As winter weather sets in and temperatures drop, it’s important to remember that if it’s too cold outside for you, it’s probably too cold for your pet as well.
Freezing, dry skin and hazardous chemicals are just some of the dangers that pets face when they go outside during frigid temperatures. Here are some tips from the ASPCA and the Humane Society of the United States to keep your pets safe this winter:
- Aside from letting them outdoors for bathroom breaks or exercise, pets should remain indoors and shouldn’t be left outside for extended periods of time during the winter. They also should not be left alone in a car, as they can act as a refrigerator and hold in the cold, causing animals to freeze to death.
- Make sure your pets don’t come into contact with hazardous materials such as antifreeze, which has a sweet taste that could attract animals. If you spill antifreeze or any other chemical, clean it immediately. Products that contain propylene glycol are less harmful to pets, rather than ethylene glycol.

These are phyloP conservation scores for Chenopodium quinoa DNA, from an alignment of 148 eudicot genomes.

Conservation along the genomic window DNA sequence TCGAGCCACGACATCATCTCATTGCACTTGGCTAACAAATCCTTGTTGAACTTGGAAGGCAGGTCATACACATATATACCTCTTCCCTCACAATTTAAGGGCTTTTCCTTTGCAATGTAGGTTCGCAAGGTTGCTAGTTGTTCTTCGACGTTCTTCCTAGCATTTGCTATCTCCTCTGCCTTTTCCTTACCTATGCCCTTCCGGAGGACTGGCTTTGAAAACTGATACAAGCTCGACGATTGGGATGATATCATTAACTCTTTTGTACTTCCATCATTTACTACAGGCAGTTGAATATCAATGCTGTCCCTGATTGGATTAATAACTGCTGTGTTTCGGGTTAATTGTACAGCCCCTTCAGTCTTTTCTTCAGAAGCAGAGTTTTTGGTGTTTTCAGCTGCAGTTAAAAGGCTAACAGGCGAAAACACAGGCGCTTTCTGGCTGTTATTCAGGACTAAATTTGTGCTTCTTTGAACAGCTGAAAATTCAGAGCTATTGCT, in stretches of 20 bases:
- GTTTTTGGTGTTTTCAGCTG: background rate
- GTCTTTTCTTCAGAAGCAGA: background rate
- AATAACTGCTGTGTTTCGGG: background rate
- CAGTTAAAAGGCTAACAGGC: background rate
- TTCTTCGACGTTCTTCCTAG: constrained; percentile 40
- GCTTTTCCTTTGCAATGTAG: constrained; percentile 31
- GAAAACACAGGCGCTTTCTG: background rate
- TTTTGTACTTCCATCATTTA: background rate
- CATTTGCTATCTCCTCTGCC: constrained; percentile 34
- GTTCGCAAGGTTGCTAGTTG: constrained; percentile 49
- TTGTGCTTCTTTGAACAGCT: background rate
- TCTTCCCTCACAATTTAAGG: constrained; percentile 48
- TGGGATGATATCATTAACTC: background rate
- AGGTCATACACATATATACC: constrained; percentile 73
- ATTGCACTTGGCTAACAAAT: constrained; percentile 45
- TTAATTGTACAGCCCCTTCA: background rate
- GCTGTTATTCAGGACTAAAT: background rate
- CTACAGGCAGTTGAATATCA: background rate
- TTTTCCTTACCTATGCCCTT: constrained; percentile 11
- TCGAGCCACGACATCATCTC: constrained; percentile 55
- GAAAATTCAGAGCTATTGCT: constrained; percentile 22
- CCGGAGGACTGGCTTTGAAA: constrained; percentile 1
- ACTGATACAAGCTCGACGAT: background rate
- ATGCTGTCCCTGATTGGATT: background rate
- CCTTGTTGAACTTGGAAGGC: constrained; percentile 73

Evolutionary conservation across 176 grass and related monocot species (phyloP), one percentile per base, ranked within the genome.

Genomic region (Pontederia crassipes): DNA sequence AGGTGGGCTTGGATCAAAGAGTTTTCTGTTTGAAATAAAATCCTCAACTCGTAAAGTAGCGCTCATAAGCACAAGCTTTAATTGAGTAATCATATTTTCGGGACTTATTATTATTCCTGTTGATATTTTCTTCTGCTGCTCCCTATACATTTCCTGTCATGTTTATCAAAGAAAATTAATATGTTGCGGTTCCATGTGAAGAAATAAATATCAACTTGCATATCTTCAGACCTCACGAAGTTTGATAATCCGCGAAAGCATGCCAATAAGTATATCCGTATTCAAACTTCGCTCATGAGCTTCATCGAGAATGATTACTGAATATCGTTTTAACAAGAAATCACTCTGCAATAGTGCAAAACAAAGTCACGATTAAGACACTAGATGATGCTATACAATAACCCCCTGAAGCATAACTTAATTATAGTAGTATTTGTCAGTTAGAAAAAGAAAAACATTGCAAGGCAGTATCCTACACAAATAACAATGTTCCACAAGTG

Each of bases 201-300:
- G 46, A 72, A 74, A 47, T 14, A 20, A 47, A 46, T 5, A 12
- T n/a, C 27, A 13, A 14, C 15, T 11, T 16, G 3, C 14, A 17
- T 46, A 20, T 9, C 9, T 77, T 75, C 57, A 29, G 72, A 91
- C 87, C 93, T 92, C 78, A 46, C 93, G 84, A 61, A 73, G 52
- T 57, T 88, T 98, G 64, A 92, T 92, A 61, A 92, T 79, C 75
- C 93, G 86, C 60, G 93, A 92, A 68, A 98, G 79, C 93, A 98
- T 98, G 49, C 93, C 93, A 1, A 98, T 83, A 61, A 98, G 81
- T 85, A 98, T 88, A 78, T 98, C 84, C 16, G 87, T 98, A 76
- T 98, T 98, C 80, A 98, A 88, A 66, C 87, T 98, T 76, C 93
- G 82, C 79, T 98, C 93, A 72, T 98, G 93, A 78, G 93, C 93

- If you have a long-haired dog, don’t shave it short during the winter as the longer fur helps to keeo them warm.
- Petroleum jelly massaged into your pets’ paws before going outside can help to protect them from salt and other chemicals.
- Towel dry your pet when it comes inside to avoid dry, itchy skin. Using a damp towel on your pets’ paws can also help remove salt and other chemicals that can irritate their feet.
- If you have a short-haired dog, or a dog that’s small and/or older, consider buying them a coat or sweater with a high collar and coverage from the base of the tail to the stomach.
- Feeding your pet a bit more than usual during the winter months can help restore nutrients as calories are burned trying to keep warm outside.
- Make sure your pets are up-to-date on their annual checkups, as cold weather can make certain medical conditions such as arthritis worse.
- Remember that small animals such as cats are attracted to warm shelters such as the engines of parked cars. Bang on your car’s hood to scare animals away before you start the car, and check the space above the wheels as they like to hide out there as well.
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